Native Nandina Alternatives: Heavenly Bamboo Replacement Plants

Red Berried Bush
nandina alternative
(Image credit: sasimoto)

Turn any corner and on any residential street and you’ll see Nandina shrubs growing. Sometimes called heavenly bamboo, this easy-to-grow bush is used often in USDA zones 6 to 9 as an ornamental. With late spring blooms, scarlet foliage in autumn and red berries in winter, it has three seasons of interest. It is evergreen or semi-evergreen but is also, unfortunately, an invasive exotic. It is toxic to wildlife, and sometimes fatal to unsuspecting birds.

Heavenly Bamboo Replacement

Nandina domestica can escape cultivation and outgrow native plants in the forest. It was once thought to be a great addition to the landscape, growing in many of your neighbor’s yards. It presents a constant battle with suckers and rhizomes to keep it under control. What are some good alternatives to heavenly bamboo?

There are many Nandina alternatives. Native shrubs have great characteristics and won’t spread out of control. Their edible parts are good for most wildlife too.

What to Plant Instead of Nandina

Here are five plants to consider growing instead of heavenly bamboo.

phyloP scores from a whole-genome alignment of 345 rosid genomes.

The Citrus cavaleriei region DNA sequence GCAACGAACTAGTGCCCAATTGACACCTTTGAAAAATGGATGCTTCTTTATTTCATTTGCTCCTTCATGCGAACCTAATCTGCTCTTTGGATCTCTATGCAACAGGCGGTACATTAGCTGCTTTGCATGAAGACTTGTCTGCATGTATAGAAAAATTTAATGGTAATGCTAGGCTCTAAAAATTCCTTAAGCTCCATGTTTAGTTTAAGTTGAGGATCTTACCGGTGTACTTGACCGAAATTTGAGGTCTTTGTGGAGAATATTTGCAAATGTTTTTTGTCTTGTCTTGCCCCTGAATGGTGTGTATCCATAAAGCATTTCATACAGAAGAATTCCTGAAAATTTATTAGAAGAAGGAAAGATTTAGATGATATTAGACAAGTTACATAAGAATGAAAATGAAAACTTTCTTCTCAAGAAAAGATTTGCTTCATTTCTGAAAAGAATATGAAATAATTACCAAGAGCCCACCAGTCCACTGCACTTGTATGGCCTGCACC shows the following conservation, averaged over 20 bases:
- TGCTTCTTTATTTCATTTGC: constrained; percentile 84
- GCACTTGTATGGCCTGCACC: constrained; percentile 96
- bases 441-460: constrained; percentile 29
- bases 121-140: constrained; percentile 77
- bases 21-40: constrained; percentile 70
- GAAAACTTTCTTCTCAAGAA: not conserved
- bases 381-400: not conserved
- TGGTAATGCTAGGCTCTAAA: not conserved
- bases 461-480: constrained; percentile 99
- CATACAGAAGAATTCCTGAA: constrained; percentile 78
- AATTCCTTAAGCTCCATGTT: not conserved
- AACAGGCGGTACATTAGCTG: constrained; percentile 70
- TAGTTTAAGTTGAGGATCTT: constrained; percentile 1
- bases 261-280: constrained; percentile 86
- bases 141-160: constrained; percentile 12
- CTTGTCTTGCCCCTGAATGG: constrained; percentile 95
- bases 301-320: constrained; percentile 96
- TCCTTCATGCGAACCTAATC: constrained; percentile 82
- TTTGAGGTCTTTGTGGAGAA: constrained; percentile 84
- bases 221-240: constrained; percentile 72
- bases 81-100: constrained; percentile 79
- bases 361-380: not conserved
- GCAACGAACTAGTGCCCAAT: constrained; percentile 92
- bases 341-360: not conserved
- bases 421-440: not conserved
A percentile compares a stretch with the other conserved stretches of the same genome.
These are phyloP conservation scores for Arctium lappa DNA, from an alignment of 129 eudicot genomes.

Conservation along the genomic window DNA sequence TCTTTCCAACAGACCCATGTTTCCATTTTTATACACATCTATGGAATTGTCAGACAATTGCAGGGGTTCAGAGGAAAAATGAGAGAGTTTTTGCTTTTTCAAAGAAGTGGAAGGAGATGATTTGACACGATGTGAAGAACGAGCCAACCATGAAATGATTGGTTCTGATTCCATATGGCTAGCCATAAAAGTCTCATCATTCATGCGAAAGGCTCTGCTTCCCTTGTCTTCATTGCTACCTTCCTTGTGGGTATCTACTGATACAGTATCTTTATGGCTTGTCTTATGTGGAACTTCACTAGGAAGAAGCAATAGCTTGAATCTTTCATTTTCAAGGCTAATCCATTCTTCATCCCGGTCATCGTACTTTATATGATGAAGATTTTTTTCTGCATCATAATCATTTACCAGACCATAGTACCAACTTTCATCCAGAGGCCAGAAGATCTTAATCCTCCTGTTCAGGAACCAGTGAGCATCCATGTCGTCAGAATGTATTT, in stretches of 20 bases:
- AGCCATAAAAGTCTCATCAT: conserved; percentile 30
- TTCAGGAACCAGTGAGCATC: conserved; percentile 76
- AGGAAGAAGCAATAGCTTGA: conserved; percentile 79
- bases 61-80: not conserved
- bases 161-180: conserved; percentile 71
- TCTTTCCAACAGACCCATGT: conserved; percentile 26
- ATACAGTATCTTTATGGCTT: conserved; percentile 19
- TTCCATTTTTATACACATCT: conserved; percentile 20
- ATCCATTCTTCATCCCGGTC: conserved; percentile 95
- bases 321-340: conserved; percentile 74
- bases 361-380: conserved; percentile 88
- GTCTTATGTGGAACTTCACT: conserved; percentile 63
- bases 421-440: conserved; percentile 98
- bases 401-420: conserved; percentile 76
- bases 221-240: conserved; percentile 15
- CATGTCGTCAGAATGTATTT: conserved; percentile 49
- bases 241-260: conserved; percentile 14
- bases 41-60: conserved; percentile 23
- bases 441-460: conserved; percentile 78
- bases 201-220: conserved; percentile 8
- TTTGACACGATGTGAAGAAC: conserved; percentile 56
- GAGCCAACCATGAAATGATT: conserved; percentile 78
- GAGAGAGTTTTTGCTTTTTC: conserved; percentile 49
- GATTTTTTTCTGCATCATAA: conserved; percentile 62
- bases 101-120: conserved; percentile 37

• Wax myrtle (Myrica cerifera) - This popular shrub stands up to many adverse conditions, including sea spray when planted near the beach. Wax myrtle has medicinal uses, as well as use in candle-making. Grow it in full sun to partial shade.
  • Florida anise (Illicium floridanum) - This often forgotten native has dark evergreen leaves in an elliptical shape with unusual, reddish star-shaped blooms. With fragrant foliage, this shrub grows in wet and marshy soils. Florida anise is dependable in the shade garden in USDA zones 7 through 10.
  • Grape holly (Mahonia spp.) - This interesting shrub grows in various areas. The Oregon grape variety is native to zones 5 to 9. Leaves grow in bundles of five to nine and are glossy spine-tipped leaflets. They emerge in spring with a lovely reddish bronze color, turning green by summer. Fragrant yellow flowers appear in late winter, becoming bluish black grape-like berries by summer that are eaten safely by birds. This flexible bush is an appropriate heavenly bamboo replacement.
  • Yaupon holly (Ilex vomitoria) - Growing in zones 7 to 10, the attractive yaupon holly bush can readily replace Nandina. The shrubs don’t get too big and offer a range of cultivars.
  • Juniper (Juniperus spp.) - Junipers are available in various sizes, shapes, and shades. They have evergreen foliage and berries that are safe for birds to eat. It is native to many places in the Northern Hemisphere.
Becca Badgett

Becca Badgett was a regular contributor to Gardening Know How for ten years. Co-author of the book How to Grow an EMERGENCY Garden, Becca specializes in succulent and cactus gardening.